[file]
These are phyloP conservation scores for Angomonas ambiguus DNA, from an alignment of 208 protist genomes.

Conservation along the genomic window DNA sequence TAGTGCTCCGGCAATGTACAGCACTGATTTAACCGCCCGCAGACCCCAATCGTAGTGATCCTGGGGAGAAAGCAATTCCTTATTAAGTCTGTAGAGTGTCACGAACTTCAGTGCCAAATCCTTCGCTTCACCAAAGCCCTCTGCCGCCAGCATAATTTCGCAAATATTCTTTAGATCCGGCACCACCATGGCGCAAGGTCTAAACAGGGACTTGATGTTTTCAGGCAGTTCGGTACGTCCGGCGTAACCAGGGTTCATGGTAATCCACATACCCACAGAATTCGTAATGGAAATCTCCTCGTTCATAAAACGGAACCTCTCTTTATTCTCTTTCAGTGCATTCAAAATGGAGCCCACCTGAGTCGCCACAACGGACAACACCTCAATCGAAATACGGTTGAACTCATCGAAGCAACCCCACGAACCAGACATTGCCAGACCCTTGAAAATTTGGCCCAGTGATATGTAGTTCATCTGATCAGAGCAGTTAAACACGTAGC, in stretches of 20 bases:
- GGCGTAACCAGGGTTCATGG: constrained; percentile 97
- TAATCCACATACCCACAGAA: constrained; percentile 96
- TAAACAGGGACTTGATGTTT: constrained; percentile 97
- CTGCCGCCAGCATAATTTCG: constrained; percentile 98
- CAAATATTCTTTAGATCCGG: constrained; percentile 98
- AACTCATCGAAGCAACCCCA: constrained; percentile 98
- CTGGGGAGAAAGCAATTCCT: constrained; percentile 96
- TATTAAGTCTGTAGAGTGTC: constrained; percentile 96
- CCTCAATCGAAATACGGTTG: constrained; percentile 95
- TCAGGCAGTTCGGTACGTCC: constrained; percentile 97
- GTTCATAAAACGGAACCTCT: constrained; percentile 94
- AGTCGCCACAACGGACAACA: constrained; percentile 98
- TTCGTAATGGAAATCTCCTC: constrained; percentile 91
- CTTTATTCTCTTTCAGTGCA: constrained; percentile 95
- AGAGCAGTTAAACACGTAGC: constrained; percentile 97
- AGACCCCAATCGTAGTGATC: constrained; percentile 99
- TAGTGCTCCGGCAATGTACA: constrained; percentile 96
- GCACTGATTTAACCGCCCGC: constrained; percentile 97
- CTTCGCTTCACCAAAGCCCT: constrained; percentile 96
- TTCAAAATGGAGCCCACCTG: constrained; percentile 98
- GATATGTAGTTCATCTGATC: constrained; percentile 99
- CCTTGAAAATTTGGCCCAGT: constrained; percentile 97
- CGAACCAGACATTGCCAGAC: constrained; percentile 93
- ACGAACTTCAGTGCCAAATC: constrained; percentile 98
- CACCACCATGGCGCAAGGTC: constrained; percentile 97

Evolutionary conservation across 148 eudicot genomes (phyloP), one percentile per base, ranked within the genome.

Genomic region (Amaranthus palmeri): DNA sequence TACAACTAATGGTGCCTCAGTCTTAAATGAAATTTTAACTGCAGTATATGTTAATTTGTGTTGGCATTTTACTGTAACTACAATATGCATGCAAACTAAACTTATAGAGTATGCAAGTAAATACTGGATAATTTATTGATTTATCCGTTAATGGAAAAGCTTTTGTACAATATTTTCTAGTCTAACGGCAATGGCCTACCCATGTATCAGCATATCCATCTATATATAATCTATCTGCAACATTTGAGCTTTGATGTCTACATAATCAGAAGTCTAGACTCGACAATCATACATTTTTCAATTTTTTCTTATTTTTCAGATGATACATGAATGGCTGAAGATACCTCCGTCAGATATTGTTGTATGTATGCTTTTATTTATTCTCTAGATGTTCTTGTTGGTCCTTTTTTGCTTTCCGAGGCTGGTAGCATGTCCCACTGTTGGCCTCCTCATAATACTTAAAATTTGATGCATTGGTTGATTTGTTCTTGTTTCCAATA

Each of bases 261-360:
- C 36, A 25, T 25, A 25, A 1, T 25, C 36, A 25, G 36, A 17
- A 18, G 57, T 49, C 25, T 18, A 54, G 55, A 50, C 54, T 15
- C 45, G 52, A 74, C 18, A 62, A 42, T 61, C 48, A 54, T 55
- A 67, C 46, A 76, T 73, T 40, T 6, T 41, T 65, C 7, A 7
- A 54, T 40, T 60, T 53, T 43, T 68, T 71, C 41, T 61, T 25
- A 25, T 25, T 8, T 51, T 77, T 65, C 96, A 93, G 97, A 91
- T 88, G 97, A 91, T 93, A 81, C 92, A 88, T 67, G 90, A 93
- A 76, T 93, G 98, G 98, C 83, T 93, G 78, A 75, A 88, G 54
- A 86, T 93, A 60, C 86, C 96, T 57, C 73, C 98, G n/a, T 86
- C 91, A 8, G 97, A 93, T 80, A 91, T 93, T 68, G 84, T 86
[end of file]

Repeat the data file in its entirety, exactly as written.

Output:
These are phyloP conservation scores for Angomonas ambiguus DNA, from an alignment of 208 protist genomes.

Conservation along the genomic window DNA sequence TAGTGCTCCGGCAATGTACAGCACTGATTTAACCGCCCGCAGACCCCAATCGTAGTGATCCTGGGGAGAAAGCAATTCCTTATTAAGTCTGTAGAGTGTCACGAACTTCAGTGCCAAATCCTTCGCTTCACCAAAGCCCTCTGCCGCCAGCATAATTTCGCAAATATTCTTTAGATCCGGCACCACCATGGCGCAAGGTCTAAACAGGGACTTGATGTTTTCAGGCAGTTCGGTACGTCCGGCGTAACCAGGGTTCATGGTAATCCACATACCCACAGAATTCGTAATGGAAATCTCCTCGTTCATAAAACGGAACCTCTCTTTATTCTCTTTCAGTGCATTCAAAATGGAGCCCACCTGAGTCGCCACAACGGACAACACCTCAATCGAAATACGGTTGAACTCATCGAAGCAACCCCACGAACCAGACATTGCCAGACCCTTGAAAATTTGGCCCAGTGATATGTAGTTCATCTGATCAGAGCAGTTAAACACGTAGC, in stretches of 20 bases:
- GGCGTAACCAGGGTTCATGG: constrained; percentile 97
- TAATCCACATACCCACAGAA: constrained; percentile 96
- TAAACAGGGACTTGATGTTT: constrained; percentile 97
- CTGCCGCCAGCATAATTTCG: constrained; percentile 98
- CAAATATTCTTTAGATCCGG: constrained; percentile 98
- AACTCATCGAAGCAACCCCA: constrained; percentile 98
- CTGGGGAGAAAGCAATTCCT: constrained; percentile 96
- TATTAAGTCTGTAGAGTGTC: constrained; percentile 96
- CCTCAATCGAAATACGGTTG: constrained; percentile 95
- TCAGGCAGTTCGGTACGTCC: constrained; percentile 97
- GTTCATAAAACGGAACCTCT: constrained; percentile 94
- AGTCGCCACAACGGACAACA: constrained; percentile 98
- TTCGTAATGGAAATCTCCTC: constrained; percentile 91
- CTTTATTCTCTTTCAGTGCA: constrained; percentile 95
- AGAGCAGTTAAACACGTAGC: constrained; percentile 97
- AGACCCCAATCGTAGTGATC: constrained; percentile 99
- TAGTGCTCCGGCAATGTACA: constrained; percentile 96
- GCACTGATTTAACCGCCCGC: constrained; percentile 97
- CTTCGCTTCACCAAAGCCCT: constrained; percentile 96
- TTCAAAATGGAGCCCACCTG: constrained; percentile 98
- GATATGTAGTTCATCTGATC: constrained; percentile 99
- CCTTGAAAATTTGGCCCAGT: constrained; percentile 97
- CGAACCAGACATTGCCAGAC: constrained; percentile 93
- ACGAACTTCAGTGCCAAATC: constrained; percentile 98
- CACCACCATGGCGCAAGGTC: constrained; percentile 97

Evolutionary conservation across 148 eudicot genomes (phyloP), one percentile per base, ranked within the genome.

Genomic region (Amaranthus palmeri): DNA sequence TACAACTAATGGTGCCTCAGTCTTAAATGAAATTTTAACTGCAGTATATGTTAATTTGTGTTGGCATTTTACTGTAACTACAATATGCATGCAAACTAAACTTATAGAGTATGCAAGTAAATACTGGATAATTTATTGATTTATCCGTTAATGGAAAAGCTTTTGTACAATATTTTCTAGTCTAACGGCAATGGCCTACCCATGTATCAGCATATCCATCTATATATAATCTATCTGCAACATTTGAGCTTTGATGTCTACATAATCAGAAGTCTAGACTCGACAATCATACATTTTTCAATTTTTTCTTATTTTTCAGATGATACATGAATGGCTGAAGATACCTCCGTCAGATATTGTTGTATGTATGCTTTTATTTATTCTCTAGATGTTCTTGTTGGTCCTTTTTTGCTTTCCGAGGCTGGTAGCATGTCCCACTGTTGGCCTCCTCATAATACTTAAAATTTGATGCATTGGTTGATTTGTTCTTGTTTCCAATA

Each of bases 261-360:
- C 36, A 25, T 25, A 25, A 1, T 25, C 36, A 25, G 36, A 17
- A 18, G 57, T 49, C 25, T 18, A 54, G 55, A 50, C 54, T 15
- C 45, G 52, A 74, C 18, A 62, A 42, T 61, C 48, A 54, T 55
- A 67, C 46, A 76, T 73, T 40, T 6, T 41, T 65, C 7, A 7
- A 54, T 40, T 60, T 53, T 43, T 68, T 71, C 41, T 61, T 25
- A 25, T 25, T 8, T 51, T 77, T 65, C 96, A 93, G 97, A 91
- T 88, G 97, A 91, T 93, A 81, C 92, A 88, T 67, G 90, A 93
- A 76, T 93, G 98, G 98, C 83, T 93, G 78, A 75, A 88, G 54
- A 86, T 93, A 60, C 86, C 96, T 57, C 73, C 98, G n/a, T 86
- C 91, A 8, G 97, A 93, T 80, A 91, T 93, T 68, G 84, T 86